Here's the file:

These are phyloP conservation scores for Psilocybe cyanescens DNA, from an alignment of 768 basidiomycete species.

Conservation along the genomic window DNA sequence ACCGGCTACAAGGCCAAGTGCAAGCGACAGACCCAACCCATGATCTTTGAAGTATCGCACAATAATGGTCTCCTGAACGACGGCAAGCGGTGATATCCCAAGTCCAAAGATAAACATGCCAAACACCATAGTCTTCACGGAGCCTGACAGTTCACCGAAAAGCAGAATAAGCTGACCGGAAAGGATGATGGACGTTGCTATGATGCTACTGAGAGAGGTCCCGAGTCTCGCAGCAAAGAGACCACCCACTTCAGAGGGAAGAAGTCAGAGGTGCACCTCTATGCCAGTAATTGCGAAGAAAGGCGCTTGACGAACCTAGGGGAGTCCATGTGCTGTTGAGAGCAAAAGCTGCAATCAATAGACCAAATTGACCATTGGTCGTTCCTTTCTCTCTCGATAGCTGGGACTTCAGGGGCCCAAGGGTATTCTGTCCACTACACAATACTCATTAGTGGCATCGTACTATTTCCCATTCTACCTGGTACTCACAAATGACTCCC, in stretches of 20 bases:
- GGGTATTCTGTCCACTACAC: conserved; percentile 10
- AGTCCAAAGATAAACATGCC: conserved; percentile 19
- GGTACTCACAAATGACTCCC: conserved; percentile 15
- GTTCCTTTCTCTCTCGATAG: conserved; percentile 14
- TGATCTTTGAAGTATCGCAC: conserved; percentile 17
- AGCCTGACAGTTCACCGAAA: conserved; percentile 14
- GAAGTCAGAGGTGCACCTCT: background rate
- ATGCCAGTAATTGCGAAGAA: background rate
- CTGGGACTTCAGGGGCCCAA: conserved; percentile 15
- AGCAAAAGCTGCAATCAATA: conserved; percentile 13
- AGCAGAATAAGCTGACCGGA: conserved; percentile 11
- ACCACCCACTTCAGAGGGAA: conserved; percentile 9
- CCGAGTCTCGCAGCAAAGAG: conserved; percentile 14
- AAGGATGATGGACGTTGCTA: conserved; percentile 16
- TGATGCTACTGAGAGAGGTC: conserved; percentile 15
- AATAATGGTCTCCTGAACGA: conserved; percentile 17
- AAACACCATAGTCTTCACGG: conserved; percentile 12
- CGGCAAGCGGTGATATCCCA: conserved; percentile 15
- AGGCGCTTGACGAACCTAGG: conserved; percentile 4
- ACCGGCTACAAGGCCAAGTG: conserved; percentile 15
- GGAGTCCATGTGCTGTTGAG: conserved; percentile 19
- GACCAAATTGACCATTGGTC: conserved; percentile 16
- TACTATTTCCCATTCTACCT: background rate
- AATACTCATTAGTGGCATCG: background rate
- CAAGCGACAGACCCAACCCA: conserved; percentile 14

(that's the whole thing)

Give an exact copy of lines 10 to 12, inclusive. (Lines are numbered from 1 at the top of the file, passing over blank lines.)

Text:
- ATGCCAGTAATTGCGAAGAA: background rate
- CTGGGACTTCAGGGGCCCAA: conserved; percentile 15
- AGCAAAAGCTGCAATCAATA: conserved; percentile 13